Monday, November 1, 2010

The Magician's Elephant by Kate DiCamillo

The Magician's Elephant
by Kate DiCamillo
Illustrated by Yoko Tanaka
Reading level: Ages 9-12
Hardcover: 208 pages
Publisher: Candlewick; 1 edition (September 8, 2009)
ISBN-13: 978-0763644109
Buy This Book on Amazon

Masterfully written by DiCamillo, The Magician's Elephant is an beautifully crafted, enchanting allegorical fable about faith, hope, love and magic, centered around young Peter Augustus Duchene's search for the little sister he is convinced is still alive. Set in the late 1800's, orphaned Peter lives with a senile soldier who sends him out with a coin to buy fish and bread. But instead Peter uses the money to see a fortune teller in town. The fortune teller instructs Peter to "Follow the elephant" and he will be led to his sister. That same night, a local magician inadvertently conjures an elephant (rather than a bouquet of lilies) during his performance. The inexplicable appearance of this mysterious elephant captures the attention of the entire town, especially young Peter. He knows the animal is more than coincidental- it is the key to reuniting his family and finding the life of love he knows is waiting for him.

The world created within these pages is at times rather dark and yet never emotionally cold. Heartbreaking and heartwarming, every page has the slight shimmer of underlying magic, intangible and yet unignorable. DiCamillo's poetic prose shines in what is ultimately a timeless fairy tale; dusting her characters, setting, and story with just enough magic to show us all the power of asking "What If?"

"Magic is always impossible," said the magician. "It begins with the impossible and ends with the impossible and is impossible in between. That is why it is magic."

I commend DiCamillo for the heart and truth she pours into her novels, never writing down to her audience but instead asking them to rise up to meet her. Reading this book, I was consistently struck by countless poignant and beautiful stand alone passages of text that left lasting impressions on my mind, including these:

"No. Not enough. Never enough. We must ask ourselves these questions as often as we dare. How will the world change if we do not question it?"

"It is a bad thing to have love and nowhere to put it." 

I am a huge fan of Yoko Tanaka's work (The Witch's Guide to Cooking with Children, Sparrow Girl, Theodosia Series) and here she is a perfect compliment to DiCamillo's strangely surreal story. Although black and white, the illustrations are rich with a sensitive warmth, compassion and an appropriately mysterious atmospheric tonality. The style of Tanaka's characters is perfect for this story, as she creates memorable characters that are abstracted just enough to become universally relatable.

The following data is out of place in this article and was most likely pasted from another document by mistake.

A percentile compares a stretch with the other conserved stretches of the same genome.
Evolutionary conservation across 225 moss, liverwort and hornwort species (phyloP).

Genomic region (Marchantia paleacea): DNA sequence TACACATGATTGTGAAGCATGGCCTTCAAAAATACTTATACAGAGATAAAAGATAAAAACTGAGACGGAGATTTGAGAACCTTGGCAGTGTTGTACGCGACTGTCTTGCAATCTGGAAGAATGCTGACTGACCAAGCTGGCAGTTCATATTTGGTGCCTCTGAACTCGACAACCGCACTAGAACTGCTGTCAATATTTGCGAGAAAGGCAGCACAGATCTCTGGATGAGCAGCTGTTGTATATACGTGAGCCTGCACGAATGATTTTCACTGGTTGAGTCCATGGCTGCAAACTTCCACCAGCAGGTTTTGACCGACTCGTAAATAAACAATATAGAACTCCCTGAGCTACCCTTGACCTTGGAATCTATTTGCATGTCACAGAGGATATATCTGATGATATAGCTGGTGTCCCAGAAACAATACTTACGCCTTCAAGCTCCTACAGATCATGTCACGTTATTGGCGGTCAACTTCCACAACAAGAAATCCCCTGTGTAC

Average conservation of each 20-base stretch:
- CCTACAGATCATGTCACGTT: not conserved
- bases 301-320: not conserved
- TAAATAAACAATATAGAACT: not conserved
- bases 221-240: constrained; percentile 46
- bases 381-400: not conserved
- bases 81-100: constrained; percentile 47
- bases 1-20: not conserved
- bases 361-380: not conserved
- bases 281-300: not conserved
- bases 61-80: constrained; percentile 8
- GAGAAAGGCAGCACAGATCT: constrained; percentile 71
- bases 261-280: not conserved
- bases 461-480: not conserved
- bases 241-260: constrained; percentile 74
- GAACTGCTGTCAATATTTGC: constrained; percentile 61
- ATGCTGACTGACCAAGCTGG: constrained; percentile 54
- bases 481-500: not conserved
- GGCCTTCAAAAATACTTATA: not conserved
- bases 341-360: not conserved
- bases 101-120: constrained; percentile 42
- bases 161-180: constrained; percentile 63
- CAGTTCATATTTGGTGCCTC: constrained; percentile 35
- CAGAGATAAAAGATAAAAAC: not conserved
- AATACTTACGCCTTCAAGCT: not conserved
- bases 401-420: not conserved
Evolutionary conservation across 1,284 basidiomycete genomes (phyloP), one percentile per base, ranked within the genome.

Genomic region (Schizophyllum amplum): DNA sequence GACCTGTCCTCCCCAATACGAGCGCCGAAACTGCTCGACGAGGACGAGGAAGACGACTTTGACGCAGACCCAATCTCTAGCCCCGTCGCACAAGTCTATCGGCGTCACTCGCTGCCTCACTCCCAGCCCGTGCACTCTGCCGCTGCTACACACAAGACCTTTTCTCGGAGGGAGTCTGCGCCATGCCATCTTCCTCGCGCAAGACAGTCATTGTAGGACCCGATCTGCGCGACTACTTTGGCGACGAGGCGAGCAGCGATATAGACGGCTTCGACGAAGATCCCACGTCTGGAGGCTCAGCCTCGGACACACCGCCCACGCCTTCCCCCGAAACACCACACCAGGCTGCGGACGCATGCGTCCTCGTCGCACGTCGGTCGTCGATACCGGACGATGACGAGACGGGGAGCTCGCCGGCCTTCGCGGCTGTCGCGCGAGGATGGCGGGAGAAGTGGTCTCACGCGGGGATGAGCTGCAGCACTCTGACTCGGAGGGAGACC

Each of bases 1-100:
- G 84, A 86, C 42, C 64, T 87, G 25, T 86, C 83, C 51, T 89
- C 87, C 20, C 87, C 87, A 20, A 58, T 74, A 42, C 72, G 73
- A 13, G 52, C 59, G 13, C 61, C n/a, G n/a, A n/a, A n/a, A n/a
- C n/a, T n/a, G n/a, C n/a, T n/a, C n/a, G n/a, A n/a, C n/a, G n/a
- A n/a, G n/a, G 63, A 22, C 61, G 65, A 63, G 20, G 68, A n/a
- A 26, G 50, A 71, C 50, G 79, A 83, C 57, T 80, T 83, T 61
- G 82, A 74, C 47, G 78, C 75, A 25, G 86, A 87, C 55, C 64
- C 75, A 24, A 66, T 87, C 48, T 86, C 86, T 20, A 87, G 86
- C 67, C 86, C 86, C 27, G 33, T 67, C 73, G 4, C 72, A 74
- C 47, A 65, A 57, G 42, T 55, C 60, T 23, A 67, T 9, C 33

Worth noting is how good this book truly looks and feels in your hands. In an age when children's books are contending with the onslaught of digital media, books like these should remind us all why printed books will never really be threatened. A book is an experience. Each element of design comes together to create a carefully considered, fully rendered world. The relatively small size of the book, the wide margins and small blocks of text enhance the quiet, intimate experience of reading it. The cover is simple and clean, allowing the magical cover illustration and unique hand-tweaked title font to take center stage. The antique styled typeface (Pabst Oldstyle) further helps to shape the whimsical feeling of the story. Quite a well-designed gem of a book.

Although targeted to the middle grade market, this is a short, highly satisfying novel to be appreciated by readers of all ages. Not overly sophisticated (that is to say, no more complex than classical fairy tales) to be read to and enjoyed by very young readers, this lyrical and beautiful story can truly find meaning with readers of all ages.

Reading this book was particularly important to me as it captivated my imagination and inspired me to expand my own ideas of what a story and book can (and should) be. A magical world has been created in which logical explanation is impossible, thus we must follow our hearts and let our selves be lead on faith. Between its covers we experience love, magic, and hope, which reminds us that in our own lives we too must journey to follow our own Elephant and our dreams.

"It is, after all, a wonderful thing to dream of an elephant," she said to Leo," and then to have the dream come true."
This is one of my all-time favorite middle grade masterpieces. With an open mind and a willing heart, it will not disappoint.


Adelaida said...

I'm in love with all DiCamillo's books. They always make me cry; it's like a katharsis.

Courtney Autumn Martin said...

Absolutely. They make me feel warm and fuzzy in a way no other books really do.

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